SEATTLE — Nick Holt is yesterday’s news.
The flashy, well-paid assistant coach who came north from Los Angeles is no longer a part of the University of Washington rebuilding project. All Holt did at UW was to join a seemingly endless line of Husky defensive coordinators who have failed to bring back the golden days in these parts.
Now, the endeavor falls on a youthful, up-and-comer with Pacific Northwest ties but just a spattering of coaching experience against Pacific-12 Conference teams.
Justin Wilcox is, if nothing else, a fresh face at UW. And when it comes to what has preceded him, the Huskies’ 35-year-old defensive coordinator has no time for the past — except for the time last week when someone inquired about when Wilcox hopes to see this year’s UW defense pick up his system.
“Yesterday,” he deadpanned.
Wilcox, a former Oregon defensive back who has blazed his coaching trails at Cal, Boise State and Tennessee, has no interest in looking back.
“When you coach, all you’re worried about is to make sure that we’re better tomorrow than we were today,” he said last week. “I know that sounds cheesy, and it’s coachspeak, but it’s the truth. We’re more concerned about that than any numbers or statistics. It’s just being as good as we can be, each and every day.”
And yet it’s hard for anyone who has watched UW football over the past couple of years to wonder just how quickly that defense can become one that competes with Pac-12 offenses. Last season, the Huskies gave up 5,893 yards and allowed nearly 36 points per game, with six of the final seven opponents from 2011 eclipsing the 30-point mark. The last time anyone saw this defense in action, the Huskies allowed 777 yards and 67 points to Baylor in an Alamo Bowl loss.
Add it all up, and Wilcox has his work cut out for him. But that’s just part of what he loves about this job. The challenge of facing some of the most potent offenses in the country makes Wilcox giddy.
“Heck, yeah, it’s fun,” he said. “There are a lot of really good coaches in the conference, and great players. That’s part of the challenging aspect of it.”
Both Wilcox and head coach Steve Sarkisian acknowledge that the days of UW’s 1991 defense, which gave up fewer points all season (105) than the 2011 Huskies did in three November losses (112), are long behind us. Offenses have found unique ways to score often, and quickly, while defensive coordinators have struggled to catch up.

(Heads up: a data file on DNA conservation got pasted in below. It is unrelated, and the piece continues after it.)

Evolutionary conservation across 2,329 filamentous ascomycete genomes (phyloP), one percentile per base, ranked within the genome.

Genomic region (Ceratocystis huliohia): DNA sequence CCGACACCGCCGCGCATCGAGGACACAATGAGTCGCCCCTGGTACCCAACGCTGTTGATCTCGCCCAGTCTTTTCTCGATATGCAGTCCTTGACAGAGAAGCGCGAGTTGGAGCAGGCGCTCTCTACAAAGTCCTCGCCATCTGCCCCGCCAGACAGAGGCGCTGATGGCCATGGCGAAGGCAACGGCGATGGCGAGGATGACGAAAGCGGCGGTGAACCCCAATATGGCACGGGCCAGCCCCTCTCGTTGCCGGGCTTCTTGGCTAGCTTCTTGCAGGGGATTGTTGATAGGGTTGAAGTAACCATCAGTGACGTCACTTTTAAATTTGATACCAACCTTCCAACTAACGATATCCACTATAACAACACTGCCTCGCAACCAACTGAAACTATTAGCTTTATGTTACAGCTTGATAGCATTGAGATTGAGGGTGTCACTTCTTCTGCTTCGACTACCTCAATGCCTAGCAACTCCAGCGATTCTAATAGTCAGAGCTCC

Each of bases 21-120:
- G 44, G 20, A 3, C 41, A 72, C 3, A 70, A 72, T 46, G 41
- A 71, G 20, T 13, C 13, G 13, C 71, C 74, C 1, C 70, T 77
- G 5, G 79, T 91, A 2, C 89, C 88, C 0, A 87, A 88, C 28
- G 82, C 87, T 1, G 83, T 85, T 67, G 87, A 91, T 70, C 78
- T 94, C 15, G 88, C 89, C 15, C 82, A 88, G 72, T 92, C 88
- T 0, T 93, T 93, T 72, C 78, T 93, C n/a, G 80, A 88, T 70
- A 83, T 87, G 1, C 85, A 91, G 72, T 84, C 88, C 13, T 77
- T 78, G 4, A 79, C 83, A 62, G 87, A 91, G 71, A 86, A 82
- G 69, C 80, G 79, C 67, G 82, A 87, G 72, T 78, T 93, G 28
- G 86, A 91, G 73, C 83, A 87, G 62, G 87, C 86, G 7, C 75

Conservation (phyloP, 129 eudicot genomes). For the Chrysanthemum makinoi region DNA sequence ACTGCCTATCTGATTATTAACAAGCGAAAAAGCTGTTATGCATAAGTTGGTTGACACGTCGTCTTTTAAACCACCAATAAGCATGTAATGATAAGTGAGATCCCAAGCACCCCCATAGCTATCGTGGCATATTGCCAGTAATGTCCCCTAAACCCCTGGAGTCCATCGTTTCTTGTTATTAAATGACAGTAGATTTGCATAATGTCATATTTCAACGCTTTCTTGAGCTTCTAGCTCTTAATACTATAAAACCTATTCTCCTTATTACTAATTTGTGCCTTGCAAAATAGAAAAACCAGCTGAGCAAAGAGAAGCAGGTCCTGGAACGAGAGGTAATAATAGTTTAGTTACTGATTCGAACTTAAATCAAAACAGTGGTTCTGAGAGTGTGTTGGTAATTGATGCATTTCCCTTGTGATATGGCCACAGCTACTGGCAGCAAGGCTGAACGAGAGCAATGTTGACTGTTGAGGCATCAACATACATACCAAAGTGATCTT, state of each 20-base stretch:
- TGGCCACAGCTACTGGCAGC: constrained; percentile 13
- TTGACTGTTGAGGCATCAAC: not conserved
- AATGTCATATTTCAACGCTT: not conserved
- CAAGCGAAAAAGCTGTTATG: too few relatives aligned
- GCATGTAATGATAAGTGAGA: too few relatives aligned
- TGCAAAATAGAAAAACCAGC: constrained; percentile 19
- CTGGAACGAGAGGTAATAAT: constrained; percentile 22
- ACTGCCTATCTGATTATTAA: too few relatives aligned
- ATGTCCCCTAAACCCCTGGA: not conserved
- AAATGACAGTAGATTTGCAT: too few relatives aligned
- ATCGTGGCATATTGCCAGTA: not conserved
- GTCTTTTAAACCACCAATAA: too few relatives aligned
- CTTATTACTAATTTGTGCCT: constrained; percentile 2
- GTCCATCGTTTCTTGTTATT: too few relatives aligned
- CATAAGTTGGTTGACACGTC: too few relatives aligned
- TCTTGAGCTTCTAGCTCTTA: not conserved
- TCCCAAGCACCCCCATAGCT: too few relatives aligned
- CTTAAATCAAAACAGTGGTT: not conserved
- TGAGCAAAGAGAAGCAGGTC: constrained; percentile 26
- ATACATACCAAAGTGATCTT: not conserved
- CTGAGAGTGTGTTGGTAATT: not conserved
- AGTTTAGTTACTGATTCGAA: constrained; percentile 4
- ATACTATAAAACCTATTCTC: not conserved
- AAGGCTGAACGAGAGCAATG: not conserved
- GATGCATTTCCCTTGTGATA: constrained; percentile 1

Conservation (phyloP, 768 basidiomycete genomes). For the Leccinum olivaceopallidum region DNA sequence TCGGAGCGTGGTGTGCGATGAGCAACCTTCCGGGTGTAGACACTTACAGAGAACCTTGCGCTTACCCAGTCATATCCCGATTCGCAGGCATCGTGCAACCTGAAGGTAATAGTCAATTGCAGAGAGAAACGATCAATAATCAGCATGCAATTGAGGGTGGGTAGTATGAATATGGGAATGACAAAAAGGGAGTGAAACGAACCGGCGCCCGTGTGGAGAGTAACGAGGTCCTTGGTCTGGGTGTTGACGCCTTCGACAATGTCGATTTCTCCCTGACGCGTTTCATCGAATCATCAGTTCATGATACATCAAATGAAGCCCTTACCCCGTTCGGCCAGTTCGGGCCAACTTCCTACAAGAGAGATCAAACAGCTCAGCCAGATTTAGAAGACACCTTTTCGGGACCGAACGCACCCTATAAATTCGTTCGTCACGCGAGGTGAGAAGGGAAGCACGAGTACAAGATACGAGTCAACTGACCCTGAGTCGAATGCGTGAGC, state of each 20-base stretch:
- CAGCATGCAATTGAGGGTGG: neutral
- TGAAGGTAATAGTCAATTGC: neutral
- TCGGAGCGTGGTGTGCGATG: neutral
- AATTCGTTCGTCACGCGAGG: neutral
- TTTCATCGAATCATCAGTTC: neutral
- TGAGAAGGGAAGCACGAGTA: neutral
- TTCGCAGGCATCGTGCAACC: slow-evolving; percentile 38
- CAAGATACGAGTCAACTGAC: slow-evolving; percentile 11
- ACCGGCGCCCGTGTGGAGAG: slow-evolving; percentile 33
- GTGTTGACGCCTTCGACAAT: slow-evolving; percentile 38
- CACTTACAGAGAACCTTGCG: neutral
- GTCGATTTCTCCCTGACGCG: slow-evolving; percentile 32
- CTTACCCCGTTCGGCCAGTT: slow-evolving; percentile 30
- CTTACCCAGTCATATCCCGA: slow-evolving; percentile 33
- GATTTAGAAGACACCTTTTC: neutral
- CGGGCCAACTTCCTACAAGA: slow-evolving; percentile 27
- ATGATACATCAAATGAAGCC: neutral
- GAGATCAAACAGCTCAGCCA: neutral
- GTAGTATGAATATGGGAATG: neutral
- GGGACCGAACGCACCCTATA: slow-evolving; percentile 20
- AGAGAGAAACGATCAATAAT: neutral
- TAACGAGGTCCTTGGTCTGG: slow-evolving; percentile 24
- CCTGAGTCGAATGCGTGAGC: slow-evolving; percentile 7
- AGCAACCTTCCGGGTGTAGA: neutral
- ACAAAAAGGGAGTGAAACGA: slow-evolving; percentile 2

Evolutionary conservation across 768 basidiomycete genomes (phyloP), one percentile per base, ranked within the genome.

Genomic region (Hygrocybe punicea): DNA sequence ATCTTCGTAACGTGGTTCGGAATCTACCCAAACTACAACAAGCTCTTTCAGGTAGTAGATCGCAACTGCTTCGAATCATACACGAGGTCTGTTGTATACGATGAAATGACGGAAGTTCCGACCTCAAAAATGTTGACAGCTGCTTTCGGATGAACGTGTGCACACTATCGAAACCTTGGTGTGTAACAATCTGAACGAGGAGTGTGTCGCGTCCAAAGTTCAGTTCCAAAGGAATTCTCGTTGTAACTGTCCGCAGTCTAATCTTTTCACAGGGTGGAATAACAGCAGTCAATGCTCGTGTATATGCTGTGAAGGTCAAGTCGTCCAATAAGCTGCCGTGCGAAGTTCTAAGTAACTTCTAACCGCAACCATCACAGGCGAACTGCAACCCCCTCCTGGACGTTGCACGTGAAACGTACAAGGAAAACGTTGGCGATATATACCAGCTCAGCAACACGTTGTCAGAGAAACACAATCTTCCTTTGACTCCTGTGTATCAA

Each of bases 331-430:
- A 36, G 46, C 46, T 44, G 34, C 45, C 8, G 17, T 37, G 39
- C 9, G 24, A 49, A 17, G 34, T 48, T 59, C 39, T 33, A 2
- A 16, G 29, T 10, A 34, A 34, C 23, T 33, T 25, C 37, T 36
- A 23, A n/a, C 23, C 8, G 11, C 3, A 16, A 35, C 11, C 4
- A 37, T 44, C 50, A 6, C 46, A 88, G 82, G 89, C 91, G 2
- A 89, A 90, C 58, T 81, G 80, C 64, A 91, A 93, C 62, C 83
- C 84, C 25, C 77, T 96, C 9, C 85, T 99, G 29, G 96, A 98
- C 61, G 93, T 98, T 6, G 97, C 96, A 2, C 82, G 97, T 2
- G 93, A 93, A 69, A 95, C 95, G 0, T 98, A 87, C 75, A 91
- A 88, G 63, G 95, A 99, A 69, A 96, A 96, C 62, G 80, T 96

“It’s a little bit like comparing apples to oranges,” Sarkisian said. “The good defenses are on the ones that are winning, ultimately. The teams that can get the critical stops in the fourth quarter, that can get the turnovers, that can get after the quarterback and stop the run.”
Having spent the past two years running defenses at the University of Tennessee, Wilcox has been poring over tapes of Pac-12 offenses and knows keeping the numbers down won’t be easy.
In the old days it was “two backs, a tight end, play-action. Offenses ran 60 plays a game, and the score was 17-10,” he said. “And these days, it’s spreading the field, up-tempo, running fast-break. That’s just the way things have changed.”
The man the Huskies have tabbed to bring their defense back to respectability is well-known in this part of the country. A Eugene native and the son of Pro Football Hall of Famer Dave Wilcox, Justin Wilcox played safety at Oregon in the late 1990s and eventually got into coaching. His first coordinator job came at Boise State in 2006, and while there he quickly established himself as a rising young assistant.
Two years ago, Tennessee hired Wilcox to a three-year deal at a reported salary of $600,000 a year. His Volunteers faced All-America talent like Cam Newton, LaMichael James and Julio Jones in 2010, then had to take on LSU, Alabama and an explosive offense in Arkansas last season. Tennessee ranked eighth out of 12 Southeastern Conference teams in defense last season, and a phone call from Sarkisian lured Wilcox back to the West Coast.
He inherits a defense that includes 16 players with starting experience but also has a history of struggles. Yet Wilcox said he isn’t thinking about what these players have done, or not done, in the past.
“I’m excited about the guys that are here,” he said last week. “They’ve been awesome. Their attitude has been phenomenal.”
The players seem to have responded to Wilcox as well, although effort was never really an issue under Holt. What the new coordinator has tried to do is build a defensive scheme around the existing talent. Players like defensive end Josh Shirley and safeties Taz Stevenson, Nate Fellner and Evan Zeger have been moved to linebacker to help add depth in UW’s new 3-4 scheme.
“If he wasn’t a great coach, he wouldn’t be here,” Shirley said. “And I’m glad he’s my coach.”
The most important aspect of Wilcox’s defense, at least for the short term, is what fellow coaches call a “freshman-friendly” scheme.
“Our defense can be as complex as we want it to be,” defensive backs coach Keith Heyward said, “but it’s also very simple.”
So far, it’s helped make for an easier transition, and the players seem to be taking to Wilcox and his new system.
“He does a great job of teaching the scheme,” said assistant Johnny Nansen, one of the few holdovers from the 2011 staff. “And the kids love it. He’s a laid-back guy that teaches, and I think the guys really enjoy that.”
Whatever has happened in the past is best left there, and for now Heyward and his defensive players are living in the present.
“Everybody’s picking up the scheme, and we’re all just playing naturally now,” cornerback Desmond Trufant said.